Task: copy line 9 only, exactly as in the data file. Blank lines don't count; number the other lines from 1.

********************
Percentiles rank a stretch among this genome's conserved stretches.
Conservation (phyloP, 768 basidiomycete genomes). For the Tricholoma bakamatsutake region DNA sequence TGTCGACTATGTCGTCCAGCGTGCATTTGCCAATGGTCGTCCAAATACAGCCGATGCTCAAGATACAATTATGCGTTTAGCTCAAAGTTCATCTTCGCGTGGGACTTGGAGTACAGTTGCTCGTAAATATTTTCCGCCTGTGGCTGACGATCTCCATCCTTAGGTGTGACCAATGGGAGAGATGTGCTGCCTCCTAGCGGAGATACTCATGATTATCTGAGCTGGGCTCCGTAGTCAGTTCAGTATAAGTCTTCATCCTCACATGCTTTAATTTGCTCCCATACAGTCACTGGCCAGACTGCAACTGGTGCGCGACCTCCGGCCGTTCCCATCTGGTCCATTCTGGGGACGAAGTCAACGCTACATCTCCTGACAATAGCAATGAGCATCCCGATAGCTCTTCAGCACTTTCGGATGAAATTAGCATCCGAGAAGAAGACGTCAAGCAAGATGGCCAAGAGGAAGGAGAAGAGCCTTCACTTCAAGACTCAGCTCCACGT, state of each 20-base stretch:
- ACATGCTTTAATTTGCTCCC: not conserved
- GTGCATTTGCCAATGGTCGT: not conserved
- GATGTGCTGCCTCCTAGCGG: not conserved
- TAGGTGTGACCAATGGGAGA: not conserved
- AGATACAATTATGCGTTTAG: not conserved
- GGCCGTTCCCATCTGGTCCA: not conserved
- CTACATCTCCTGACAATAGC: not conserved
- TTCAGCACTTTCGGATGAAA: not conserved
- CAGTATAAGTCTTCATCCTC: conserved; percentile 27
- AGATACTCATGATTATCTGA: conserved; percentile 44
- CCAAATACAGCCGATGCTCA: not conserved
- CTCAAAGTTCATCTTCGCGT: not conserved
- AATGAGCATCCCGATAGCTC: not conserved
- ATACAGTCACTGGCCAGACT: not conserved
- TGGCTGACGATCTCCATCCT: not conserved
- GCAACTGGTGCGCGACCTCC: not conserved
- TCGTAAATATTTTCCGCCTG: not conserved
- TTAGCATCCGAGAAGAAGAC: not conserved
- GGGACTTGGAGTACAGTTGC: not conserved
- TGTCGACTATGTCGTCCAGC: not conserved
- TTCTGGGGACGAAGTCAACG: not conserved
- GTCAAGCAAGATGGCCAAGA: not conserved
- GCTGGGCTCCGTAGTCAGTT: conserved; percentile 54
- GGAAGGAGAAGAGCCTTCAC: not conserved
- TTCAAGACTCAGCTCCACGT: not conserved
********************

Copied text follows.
- CTACATCTCCTGACAATAGC: not conserved